The most underutilized tool in preparing for job interviews is the job description. As a job seeker, you rely heavily upon the job description in the early stages of the hunt—after all, it’s the only piece of information you have to help you land an interview. But, once you’ve landed that interview, the job description gets tossed aside because it’s no longer relevant.

Job descriptions actually contain a secret wealth of knowledge that can aid you in preparing for an interview. Instead of balling up that piece up paper (or closing that browser tab), use these tips to prepare for a smoother, successful interview.

1. Talking points

When preparing for an interview, most people will focus on what questions they think the employer is going to ask. While this is a valid approach, it can also be a complete guessing game. Instead of focusing on what the employer might ask, focus on creating answers you can use for any number of different questions based on the things included in the job description.

A good job description will lay out all the essential skills the employer is seeking. The employer wants to understand how you developed those skills and what you’ve accomplished using them.

Prepare for your interview by:

  • Brainstorming a talking point for each technical or hard skill or listed in the job description. Focus on highlighting your accomplishments, milestones, and the goals you’ve achieved using that specific skill.

If they are seeking someone with “2+ years of experience leading a team,” make notes on the key successes that a team has accomplished under your direction in the last few years.

The hiring manager who wrote the job description is likely to also be the interviewer, unless it’s a technical position where they are screening for technical abilities. Demonstrating that you understand the job and its requirements from the job description well enough to structure your answers around their desired qualifications is a good way to build rapport.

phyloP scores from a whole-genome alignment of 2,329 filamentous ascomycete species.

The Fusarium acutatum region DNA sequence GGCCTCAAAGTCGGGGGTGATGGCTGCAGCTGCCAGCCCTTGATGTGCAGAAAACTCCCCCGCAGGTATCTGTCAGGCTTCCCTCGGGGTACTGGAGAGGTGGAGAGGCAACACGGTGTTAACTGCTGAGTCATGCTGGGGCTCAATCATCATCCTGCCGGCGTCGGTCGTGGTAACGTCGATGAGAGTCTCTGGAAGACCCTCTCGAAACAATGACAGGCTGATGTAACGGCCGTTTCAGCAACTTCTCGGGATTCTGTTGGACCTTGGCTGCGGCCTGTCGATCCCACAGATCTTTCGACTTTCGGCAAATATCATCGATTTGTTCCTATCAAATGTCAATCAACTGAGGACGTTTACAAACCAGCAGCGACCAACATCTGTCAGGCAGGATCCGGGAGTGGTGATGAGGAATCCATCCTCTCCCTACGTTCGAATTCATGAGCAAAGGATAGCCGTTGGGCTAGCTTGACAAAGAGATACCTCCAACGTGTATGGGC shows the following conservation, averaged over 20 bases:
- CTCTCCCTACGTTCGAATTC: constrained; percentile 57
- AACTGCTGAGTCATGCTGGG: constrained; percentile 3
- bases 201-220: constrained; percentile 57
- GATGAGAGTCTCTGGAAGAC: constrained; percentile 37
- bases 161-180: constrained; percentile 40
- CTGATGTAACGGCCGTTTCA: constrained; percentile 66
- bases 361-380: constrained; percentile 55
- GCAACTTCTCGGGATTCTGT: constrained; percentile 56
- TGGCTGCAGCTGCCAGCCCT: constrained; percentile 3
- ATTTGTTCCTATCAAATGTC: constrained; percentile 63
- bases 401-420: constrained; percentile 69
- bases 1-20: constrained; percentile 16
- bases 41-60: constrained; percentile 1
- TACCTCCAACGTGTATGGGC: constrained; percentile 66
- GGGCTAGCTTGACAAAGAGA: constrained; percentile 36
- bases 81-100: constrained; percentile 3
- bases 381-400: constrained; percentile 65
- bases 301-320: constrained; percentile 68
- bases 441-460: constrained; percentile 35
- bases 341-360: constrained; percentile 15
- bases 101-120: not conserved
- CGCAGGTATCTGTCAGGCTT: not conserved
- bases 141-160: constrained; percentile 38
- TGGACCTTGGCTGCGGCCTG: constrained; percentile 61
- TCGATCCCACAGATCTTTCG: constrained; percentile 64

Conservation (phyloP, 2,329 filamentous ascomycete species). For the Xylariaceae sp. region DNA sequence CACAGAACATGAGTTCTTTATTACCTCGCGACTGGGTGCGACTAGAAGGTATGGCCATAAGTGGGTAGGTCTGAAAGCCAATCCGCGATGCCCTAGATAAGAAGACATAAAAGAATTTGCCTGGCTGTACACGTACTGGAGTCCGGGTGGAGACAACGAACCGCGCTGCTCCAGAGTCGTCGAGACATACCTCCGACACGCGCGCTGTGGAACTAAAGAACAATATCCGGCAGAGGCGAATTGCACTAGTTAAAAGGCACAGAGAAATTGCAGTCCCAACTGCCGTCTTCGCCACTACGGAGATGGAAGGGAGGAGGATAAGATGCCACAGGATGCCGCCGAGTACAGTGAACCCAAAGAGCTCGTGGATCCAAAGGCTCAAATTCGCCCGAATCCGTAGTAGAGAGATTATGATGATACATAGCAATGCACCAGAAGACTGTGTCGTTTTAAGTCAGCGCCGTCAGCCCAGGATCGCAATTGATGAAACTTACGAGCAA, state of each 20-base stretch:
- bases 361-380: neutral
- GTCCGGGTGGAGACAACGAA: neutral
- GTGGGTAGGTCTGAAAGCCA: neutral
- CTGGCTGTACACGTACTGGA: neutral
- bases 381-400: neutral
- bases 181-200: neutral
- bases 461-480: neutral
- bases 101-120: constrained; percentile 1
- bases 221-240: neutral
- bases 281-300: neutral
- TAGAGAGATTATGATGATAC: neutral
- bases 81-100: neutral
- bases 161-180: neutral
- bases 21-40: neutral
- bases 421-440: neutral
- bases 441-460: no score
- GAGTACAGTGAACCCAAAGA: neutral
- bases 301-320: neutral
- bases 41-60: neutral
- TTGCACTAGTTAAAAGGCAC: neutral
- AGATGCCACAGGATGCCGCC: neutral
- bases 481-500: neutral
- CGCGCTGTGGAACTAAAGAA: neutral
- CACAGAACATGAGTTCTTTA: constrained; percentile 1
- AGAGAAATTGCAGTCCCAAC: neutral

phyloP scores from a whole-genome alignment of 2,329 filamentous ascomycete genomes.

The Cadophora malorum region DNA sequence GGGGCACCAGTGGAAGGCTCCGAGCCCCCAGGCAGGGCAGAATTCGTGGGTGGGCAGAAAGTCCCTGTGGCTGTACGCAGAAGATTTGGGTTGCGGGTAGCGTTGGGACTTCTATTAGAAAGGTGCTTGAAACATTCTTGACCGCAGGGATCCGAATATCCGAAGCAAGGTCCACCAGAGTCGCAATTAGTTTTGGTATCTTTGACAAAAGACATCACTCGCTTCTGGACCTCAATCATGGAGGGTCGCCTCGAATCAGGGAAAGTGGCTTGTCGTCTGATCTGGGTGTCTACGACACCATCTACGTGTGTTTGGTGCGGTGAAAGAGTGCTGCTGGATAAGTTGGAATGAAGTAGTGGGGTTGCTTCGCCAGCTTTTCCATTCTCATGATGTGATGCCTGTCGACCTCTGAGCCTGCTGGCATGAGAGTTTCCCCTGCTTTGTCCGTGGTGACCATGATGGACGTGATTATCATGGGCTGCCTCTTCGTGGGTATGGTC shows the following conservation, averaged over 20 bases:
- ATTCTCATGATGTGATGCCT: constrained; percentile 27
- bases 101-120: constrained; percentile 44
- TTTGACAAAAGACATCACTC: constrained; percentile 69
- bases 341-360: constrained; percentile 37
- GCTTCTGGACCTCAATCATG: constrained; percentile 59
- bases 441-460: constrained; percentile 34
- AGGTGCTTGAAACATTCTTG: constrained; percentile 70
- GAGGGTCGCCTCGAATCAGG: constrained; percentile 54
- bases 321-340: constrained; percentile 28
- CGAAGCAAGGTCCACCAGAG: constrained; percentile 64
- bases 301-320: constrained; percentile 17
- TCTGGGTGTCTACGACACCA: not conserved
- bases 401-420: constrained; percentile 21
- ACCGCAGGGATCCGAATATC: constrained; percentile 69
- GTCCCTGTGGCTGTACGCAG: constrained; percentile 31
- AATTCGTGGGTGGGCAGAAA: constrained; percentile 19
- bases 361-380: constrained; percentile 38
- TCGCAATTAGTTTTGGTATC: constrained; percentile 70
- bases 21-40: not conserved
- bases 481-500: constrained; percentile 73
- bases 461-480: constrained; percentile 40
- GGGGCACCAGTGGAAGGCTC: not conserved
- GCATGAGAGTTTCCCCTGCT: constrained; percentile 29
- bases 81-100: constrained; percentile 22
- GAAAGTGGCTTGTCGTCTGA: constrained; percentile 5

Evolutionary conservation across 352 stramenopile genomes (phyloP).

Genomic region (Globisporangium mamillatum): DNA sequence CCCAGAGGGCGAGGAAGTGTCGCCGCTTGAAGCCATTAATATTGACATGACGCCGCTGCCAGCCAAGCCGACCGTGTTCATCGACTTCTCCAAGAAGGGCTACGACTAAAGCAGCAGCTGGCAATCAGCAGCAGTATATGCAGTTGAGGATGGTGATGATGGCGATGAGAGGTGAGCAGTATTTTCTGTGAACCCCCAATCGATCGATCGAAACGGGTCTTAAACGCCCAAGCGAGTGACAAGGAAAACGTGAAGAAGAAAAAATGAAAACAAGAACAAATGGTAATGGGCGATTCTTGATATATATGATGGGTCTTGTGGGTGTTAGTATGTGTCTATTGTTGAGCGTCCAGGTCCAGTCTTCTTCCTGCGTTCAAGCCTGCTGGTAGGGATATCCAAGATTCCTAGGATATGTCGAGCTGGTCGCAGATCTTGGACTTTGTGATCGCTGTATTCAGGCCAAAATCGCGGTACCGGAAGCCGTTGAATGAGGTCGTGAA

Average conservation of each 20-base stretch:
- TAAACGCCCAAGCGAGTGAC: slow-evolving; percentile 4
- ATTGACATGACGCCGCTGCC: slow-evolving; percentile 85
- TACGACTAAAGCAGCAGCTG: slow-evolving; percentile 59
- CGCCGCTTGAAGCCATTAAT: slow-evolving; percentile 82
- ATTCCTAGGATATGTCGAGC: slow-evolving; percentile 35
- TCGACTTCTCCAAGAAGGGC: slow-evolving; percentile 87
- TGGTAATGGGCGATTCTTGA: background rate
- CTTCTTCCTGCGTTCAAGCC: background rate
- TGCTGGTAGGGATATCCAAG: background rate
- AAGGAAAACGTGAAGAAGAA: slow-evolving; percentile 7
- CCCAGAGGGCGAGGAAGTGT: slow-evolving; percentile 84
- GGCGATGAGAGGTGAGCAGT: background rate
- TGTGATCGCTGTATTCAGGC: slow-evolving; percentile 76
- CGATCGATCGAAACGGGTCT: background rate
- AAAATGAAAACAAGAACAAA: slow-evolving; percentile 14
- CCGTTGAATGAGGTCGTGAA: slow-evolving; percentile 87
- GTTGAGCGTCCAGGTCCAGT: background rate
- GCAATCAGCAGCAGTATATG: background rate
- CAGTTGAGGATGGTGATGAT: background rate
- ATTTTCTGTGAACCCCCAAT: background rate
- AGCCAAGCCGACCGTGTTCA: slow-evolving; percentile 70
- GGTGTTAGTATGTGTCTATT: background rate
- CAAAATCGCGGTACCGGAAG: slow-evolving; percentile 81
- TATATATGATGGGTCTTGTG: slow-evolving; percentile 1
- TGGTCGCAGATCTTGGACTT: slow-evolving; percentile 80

While not every bullet from the job description will be brought up in the job interview, if you’re prepared to explain not only that you possess each skill, but also how you excelled at it, you’ll have talking points for any skill-related question they throw your way.

  • Identifying stories from your past that will demonstrate you possess the characteristics and soft skills the employer is seeking.

Assessing soft skills in an interview is difficult because the employer usually spends less than an hour with you. While they’ll be able to get a snapshot of your general personality and interpersonal skills during the interview, you need to paint a complete picture of what you’re like in a professional setting day-in and day-out.

Create a list of stories from your previous jobs, school, and volunteer work that correspond to soft skills in the job description. If they want someone “highly communicative and client-centric” be armed with a story of a specific time you went above and beyond your normal job duties to satisfy a client or kept them abreast of developments in a highly important campaign you headed up.

If you’re prepared with talking points about both your hard and soft skills, including specific stories and examples to back up your claims, you don’t need to stress over what the questions will be—you’ve already got your answers!

2. Identify weaknesses

Don’t feel disheartened if you don’t meet all of the criteria for a position. In a job description, the employer essentially lays out their “unicorn employee.” In reality, most candidates will have mastered some skills, but lack others.